An old issue resurfaced as the Seneca approached Dayton. The group split into a land party of 168 people and a water party of 230. The dissenters chose to head west through Indiana and Illinois to St. Louis.

Government agents agreed to the change, believing the Indians were good hunters and could support themselves on the road without extra supplies. But Indiana and Illinois were no longer territories in a wilderness loaded with game. Instead, those states were organized into towns and farms. The Indian way of life had ended.

The land party -- lacking necessities -- headed to St. Louis without instruction. At Dayton the water group switched to the Miami & Erie Canal, traveling through Middletown and Hamilton to Cincinnati, where it boarded a steamboat for the 11-day river trip to St. Louis.

There had been no communications with the land group. Its location was unknown when an agent headed east. It was found camped outside Muncie, Indiana, about 80 miles from the Ohio border. It had stopped because of bad weather, lack of food and illness. An interpreter had used his money to buy them food. The stragglers waited until spring to resume trip west.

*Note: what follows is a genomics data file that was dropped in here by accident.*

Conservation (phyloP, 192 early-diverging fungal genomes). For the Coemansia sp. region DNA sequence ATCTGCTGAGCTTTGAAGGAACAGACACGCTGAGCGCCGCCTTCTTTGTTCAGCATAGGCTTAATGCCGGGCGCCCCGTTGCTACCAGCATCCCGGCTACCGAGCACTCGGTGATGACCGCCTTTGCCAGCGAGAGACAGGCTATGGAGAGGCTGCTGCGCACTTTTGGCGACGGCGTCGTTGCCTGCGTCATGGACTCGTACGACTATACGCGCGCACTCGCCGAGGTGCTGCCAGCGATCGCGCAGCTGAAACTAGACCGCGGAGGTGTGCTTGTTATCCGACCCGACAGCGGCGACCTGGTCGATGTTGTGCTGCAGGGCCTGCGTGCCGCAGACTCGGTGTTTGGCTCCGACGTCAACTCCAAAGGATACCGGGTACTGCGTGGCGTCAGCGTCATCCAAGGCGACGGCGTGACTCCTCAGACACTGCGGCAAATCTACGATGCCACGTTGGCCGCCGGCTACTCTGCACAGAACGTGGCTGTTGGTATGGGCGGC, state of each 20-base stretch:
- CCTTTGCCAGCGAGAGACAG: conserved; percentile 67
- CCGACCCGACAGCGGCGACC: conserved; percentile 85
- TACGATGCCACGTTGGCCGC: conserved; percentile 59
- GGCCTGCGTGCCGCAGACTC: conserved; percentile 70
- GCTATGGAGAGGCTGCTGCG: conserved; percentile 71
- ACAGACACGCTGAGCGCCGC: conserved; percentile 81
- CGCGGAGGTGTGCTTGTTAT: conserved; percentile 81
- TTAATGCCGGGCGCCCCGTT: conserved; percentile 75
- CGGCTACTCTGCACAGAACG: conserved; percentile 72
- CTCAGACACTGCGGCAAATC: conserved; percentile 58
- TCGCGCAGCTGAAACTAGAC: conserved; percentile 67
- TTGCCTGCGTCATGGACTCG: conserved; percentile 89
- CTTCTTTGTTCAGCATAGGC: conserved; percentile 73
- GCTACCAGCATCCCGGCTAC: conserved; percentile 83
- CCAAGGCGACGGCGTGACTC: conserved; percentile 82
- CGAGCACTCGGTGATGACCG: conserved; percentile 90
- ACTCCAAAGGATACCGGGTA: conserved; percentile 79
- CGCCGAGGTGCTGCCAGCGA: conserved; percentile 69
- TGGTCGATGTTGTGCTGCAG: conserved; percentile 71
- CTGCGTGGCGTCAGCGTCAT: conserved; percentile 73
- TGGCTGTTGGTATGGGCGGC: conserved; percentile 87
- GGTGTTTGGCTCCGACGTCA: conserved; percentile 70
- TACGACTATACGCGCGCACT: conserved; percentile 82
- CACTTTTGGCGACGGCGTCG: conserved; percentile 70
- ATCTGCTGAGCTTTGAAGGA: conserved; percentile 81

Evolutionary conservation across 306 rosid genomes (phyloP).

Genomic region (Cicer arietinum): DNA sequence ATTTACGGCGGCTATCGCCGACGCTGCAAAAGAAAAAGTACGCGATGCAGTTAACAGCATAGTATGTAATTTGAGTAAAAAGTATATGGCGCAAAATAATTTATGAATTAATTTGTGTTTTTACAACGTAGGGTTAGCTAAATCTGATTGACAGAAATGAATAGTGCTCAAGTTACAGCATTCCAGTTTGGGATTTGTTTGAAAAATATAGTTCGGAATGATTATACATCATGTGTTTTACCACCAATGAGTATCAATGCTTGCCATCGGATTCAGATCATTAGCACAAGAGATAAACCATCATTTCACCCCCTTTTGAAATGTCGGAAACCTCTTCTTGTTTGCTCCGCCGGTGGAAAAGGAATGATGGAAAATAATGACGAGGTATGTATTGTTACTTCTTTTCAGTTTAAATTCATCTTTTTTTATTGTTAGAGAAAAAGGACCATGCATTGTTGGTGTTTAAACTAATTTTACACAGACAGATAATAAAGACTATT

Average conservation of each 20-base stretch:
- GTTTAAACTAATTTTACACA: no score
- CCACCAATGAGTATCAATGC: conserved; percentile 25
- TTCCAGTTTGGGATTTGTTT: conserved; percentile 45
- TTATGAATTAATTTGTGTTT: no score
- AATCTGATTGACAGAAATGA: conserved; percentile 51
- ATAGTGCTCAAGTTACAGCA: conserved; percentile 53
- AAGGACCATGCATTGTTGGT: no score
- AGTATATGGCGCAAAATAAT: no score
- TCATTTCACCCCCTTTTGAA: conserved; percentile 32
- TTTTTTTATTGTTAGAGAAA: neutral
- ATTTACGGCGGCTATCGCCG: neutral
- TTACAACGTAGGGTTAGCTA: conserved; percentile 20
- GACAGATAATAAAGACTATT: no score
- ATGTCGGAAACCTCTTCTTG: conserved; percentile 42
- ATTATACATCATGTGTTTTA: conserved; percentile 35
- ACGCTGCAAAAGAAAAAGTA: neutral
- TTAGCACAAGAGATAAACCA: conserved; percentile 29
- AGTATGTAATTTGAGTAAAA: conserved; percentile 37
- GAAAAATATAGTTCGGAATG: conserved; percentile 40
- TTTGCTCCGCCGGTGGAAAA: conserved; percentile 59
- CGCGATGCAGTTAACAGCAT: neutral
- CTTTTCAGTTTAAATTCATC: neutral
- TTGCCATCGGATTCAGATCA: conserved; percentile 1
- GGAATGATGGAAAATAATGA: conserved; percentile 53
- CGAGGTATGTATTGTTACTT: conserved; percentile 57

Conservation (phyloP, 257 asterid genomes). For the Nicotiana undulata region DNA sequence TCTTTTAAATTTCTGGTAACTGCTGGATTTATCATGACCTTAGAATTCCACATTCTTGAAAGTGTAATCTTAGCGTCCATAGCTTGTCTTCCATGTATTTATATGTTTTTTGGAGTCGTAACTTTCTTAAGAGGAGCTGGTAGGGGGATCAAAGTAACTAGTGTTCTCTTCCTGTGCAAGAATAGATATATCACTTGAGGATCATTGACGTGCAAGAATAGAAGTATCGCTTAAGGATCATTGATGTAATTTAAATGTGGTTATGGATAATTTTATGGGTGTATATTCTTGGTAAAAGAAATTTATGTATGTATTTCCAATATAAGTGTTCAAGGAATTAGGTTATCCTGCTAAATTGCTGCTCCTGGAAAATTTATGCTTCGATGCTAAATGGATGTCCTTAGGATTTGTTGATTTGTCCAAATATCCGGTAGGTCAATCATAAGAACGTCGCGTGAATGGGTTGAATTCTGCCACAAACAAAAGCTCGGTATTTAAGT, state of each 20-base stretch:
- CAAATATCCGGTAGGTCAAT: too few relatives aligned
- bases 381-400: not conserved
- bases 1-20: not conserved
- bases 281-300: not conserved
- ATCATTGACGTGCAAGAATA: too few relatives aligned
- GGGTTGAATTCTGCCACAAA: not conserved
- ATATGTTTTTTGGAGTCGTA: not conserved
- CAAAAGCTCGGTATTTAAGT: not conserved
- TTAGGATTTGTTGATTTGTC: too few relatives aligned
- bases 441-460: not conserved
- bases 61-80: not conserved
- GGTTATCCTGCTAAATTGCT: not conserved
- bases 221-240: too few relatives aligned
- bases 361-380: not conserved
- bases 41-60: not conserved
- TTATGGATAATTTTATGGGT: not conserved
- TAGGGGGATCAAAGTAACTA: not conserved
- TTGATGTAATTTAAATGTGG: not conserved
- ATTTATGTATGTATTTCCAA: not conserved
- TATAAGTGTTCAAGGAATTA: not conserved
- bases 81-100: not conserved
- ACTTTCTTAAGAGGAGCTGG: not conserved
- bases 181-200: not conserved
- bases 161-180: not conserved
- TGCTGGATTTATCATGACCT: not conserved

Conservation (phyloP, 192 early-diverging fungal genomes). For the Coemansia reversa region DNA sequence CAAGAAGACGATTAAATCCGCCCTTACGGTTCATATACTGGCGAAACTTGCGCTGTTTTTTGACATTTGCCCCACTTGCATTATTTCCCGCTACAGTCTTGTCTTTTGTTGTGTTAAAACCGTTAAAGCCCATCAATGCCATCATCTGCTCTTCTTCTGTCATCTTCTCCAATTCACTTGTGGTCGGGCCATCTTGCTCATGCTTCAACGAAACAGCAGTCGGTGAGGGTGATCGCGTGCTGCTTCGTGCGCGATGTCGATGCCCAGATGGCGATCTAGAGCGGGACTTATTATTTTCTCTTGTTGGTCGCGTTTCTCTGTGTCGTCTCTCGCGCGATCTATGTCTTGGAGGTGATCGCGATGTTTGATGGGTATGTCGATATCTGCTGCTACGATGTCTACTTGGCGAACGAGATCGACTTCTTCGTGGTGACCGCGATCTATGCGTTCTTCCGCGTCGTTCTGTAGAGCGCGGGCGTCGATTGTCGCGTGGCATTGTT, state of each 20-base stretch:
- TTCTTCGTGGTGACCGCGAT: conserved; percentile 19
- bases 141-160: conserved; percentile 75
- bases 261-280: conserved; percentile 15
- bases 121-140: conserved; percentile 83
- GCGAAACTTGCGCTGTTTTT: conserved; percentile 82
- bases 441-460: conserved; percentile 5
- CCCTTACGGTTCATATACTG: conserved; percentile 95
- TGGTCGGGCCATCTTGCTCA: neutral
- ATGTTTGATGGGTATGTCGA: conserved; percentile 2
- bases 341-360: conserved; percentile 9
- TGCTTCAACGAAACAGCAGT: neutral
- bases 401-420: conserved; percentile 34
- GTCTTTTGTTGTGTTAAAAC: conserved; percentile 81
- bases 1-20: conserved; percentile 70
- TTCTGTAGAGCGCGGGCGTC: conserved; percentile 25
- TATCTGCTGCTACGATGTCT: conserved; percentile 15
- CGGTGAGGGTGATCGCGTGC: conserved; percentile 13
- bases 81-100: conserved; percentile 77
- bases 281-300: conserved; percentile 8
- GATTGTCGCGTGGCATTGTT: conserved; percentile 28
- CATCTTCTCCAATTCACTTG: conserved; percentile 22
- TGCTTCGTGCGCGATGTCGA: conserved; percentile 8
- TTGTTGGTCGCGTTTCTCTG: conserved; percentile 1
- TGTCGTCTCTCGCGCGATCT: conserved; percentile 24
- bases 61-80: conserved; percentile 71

July 4, 1832 -- nearly eight months after leaving Ohio -- first group officially removed from Ohio arrived in its new home on the Neosho River. The site is now in the extreme northeast corner of Oklahoma.

Thirty people died during the trip. The 352 Seneca and Delaware, plus some other Indians, arrived to find the government had plotted their reserve on land promised to the Cherokee. They had to move again.

Meanwhile, back in Ohio, the former Seneca reserve -- about 40,000 acres -- was being sold. Stockwell wrote that a sub agent enriched himself, renting vacant Seneca property and keeping the payments. Others dismantled empty cabins and took windows, doors, brick, boards and other materials.